Get to the Damn Point, Already
So what am I trying to say in all this? I started the evening by exploring a benchmark post comparing Dart's VM with JVM on the same benchmark. The numbers were not actually very exciting...with a line-by-line port from Dart to Java, Java came out slightly behind Dart. With a few modifications to the Java code, Java pulled slightly ahead. With additional modifications to the Dart code, it might leapfrog Java again. But this isn't interesting because Dart and Java can both rely on type and object shapes remaining consistent, and as a result the optimizations they perform can basically accomplish the same thing. Where it matters, they're similar enough that VMs don't care about the differences.
Where does this put languages I love, like Ruby? It's probably fair to concede that Ruby can't ever achieve the raw, straight-line performance of type-static (not statically-typed) languages like Dart or Java, regardless of the VM technologies involved. We'll be able to get close; JRuby can, with the help of invokedynamic, make method calls *nearly* as fast as Java calls, and by generating type shapes we can make object state *nearly* as predictable as Java types, but we can't go all the way. Regardless of how great the underlying VM is, if you can't hold to its immutable truths, you're walking against the wind. Ruby on Dart would probably not be any faster than Ruby on JVM, because you'd still have to implement mutable types and growable objects in pretty much the same way. Ruby on PyPy might be able to go farther, since the VM is designed for mutable types and growable objects, but you might have to sacrifice parallelism or accept that straight-line object-manipulating performance won't go all the way to a Java or Dart. Conversely, languages that make those type-static guarantees might be able to beat dynamic languages when running on dynamic language VMs (e.g. dart2js) for exactly the same reasons that they excel on their own VMs: they provide a more consistent view of the world, and offer no surprises to the VM that would hinder optimization. You trade dynamicity at the language level for predictability at the VM level.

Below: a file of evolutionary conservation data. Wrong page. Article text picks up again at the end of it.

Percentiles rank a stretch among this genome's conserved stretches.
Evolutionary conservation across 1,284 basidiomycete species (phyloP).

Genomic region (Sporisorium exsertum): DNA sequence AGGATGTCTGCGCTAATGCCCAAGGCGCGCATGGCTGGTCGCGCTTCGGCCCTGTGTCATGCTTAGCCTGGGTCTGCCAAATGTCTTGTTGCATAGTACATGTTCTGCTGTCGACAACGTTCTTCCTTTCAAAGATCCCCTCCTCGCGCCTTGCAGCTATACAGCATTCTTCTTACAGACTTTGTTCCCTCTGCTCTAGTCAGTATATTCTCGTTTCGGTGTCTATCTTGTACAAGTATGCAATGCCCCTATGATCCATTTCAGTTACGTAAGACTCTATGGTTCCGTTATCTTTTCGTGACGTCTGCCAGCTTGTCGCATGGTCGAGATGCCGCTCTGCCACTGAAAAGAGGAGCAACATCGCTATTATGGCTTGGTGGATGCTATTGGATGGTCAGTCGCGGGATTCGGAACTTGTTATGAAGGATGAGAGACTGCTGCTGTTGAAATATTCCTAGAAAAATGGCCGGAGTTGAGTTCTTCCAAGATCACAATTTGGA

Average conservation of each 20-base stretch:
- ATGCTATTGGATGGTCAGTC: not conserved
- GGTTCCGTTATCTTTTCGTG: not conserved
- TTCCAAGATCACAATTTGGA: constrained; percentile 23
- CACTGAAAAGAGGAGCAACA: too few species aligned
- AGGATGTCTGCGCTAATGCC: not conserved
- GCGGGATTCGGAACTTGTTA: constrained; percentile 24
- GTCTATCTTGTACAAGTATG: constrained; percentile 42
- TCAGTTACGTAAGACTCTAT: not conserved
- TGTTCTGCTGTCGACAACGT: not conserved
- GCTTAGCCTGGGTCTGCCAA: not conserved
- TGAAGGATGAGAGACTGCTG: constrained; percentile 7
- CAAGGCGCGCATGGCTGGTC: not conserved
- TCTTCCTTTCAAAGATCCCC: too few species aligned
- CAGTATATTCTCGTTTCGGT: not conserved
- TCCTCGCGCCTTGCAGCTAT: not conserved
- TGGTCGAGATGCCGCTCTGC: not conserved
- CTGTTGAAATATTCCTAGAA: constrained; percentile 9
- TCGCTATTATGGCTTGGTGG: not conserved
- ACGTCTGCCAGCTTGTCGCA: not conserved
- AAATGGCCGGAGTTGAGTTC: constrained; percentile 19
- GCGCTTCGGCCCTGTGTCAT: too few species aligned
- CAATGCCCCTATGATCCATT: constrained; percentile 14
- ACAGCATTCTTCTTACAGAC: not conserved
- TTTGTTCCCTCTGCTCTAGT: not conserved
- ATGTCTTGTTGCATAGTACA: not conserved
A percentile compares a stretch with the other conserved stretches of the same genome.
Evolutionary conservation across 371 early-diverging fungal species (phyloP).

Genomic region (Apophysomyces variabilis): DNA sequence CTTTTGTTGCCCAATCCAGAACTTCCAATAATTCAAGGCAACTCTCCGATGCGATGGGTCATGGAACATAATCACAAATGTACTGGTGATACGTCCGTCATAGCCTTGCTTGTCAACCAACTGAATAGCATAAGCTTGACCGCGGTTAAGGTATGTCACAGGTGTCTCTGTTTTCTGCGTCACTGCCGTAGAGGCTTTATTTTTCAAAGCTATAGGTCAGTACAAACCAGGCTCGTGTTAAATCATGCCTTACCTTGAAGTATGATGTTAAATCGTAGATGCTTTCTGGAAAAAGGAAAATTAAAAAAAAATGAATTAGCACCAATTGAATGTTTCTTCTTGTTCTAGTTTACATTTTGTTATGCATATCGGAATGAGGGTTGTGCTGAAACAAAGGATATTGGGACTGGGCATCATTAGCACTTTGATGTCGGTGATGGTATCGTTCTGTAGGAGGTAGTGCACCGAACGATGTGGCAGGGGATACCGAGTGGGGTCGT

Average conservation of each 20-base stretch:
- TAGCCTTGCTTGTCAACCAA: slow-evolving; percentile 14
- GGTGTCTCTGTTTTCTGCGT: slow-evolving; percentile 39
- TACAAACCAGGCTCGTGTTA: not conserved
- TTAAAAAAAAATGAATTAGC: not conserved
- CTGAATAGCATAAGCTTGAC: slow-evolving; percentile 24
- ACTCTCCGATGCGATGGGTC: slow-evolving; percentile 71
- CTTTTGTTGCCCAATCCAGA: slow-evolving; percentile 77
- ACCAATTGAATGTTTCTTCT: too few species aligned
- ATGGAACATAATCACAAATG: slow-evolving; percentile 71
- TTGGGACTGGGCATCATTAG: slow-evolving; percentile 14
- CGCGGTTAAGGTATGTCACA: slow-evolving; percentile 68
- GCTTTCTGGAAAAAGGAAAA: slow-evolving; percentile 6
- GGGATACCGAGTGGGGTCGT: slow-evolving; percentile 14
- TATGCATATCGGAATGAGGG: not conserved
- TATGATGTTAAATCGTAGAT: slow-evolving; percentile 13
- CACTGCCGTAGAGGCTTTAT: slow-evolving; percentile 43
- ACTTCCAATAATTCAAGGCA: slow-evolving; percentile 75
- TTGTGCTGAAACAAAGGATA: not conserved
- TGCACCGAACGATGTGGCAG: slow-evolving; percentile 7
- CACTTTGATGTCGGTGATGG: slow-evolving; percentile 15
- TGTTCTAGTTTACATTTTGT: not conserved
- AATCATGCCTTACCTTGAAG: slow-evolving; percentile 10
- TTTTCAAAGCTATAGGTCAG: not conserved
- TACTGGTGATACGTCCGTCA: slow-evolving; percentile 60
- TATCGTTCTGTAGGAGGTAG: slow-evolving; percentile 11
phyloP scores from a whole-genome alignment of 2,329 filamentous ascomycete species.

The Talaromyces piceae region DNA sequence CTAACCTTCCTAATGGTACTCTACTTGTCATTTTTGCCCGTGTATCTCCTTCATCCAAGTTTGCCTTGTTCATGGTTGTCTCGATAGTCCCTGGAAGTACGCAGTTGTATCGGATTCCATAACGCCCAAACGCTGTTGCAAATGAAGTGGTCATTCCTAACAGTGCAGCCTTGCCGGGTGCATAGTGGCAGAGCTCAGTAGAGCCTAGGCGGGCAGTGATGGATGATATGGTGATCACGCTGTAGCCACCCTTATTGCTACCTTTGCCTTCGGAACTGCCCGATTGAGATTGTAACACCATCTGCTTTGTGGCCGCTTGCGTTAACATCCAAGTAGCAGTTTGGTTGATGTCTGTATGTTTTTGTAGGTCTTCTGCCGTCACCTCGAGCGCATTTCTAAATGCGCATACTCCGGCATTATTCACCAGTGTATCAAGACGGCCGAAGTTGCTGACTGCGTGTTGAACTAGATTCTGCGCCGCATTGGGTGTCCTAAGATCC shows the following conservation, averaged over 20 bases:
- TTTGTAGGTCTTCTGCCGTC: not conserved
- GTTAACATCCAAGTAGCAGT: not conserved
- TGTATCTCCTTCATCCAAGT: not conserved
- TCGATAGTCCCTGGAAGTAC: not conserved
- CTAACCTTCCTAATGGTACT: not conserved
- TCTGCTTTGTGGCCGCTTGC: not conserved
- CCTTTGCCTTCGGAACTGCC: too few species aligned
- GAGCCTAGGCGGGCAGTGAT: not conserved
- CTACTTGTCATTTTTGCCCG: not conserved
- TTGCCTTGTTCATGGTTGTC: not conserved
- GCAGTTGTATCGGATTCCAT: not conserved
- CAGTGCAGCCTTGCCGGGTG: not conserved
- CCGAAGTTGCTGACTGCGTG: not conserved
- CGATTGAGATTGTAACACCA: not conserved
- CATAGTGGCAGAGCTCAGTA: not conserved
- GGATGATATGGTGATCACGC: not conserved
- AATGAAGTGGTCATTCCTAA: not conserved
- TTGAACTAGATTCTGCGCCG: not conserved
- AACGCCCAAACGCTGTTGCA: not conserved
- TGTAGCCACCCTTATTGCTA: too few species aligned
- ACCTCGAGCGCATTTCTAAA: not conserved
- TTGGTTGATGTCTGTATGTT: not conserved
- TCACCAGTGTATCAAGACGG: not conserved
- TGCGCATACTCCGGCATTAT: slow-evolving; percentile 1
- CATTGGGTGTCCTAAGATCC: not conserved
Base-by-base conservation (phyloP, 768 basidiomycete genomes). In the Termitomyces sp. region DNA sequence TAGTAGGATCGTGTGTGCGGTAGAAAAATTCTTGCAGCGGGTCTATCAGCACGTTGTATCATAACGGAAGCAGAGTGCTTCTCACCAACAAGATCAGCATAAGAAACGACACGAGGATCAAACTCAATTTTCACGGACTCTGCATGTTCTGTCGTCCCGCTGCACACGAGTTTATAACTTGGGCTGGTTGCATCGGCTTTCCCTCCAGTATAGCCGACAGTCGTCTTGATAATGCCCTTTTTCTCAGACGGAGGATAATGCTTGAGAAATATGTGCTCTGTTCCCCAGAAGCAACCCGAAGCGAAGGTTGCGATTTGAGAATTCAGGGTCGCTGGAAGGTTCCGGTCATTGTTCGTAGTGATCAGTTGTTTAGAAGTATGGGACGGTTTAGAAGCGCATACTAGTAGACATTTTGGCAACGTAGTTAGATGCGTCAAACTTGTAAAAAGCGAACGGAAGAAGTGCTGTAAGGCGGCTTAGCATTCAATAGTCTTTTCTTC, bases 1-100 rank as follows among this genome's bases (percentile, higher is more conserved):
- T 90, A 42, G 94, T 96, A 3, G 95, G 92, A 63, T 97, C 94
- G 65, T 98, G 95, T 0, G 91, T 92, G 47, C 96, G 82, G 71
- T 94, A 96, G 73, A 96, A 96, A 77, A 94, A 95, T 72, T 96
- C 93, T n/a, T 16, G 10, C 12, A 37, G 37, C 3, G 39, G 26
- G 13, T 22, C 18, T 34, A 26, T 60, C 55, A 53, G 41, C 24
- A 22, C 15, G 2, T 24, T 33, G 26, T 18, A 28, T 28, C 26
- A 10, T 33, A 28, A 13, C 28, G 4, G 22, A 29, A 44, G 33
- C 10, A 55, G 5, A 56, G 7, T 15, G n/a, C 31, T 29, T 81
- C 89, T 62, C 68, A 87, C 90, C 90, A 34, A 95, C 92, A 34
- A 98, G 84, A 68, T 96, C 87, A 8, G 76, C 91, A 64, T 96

The Actual Lesson
I guess the bottom line for me is realizing that there's always going to be a conflict between what programmers want out of programming languages and what's actually possible to give them. There's no magical fairy world where every language can be as fast as every other language, because there's no way to predict how every program is going to execute (or in truth, how a given program is going to execute given a general strategy). And that's ok; most of these languages can still get very close to each other in performance, and over time the dynamic type/object-shaped languages may offer ways to ratchet down some of that dynamism...or they might not care and just accept what limitations result. The important thing is for language users to recognize that nothing is free, and to understand the implications of language features and design decisions they make in their own programs.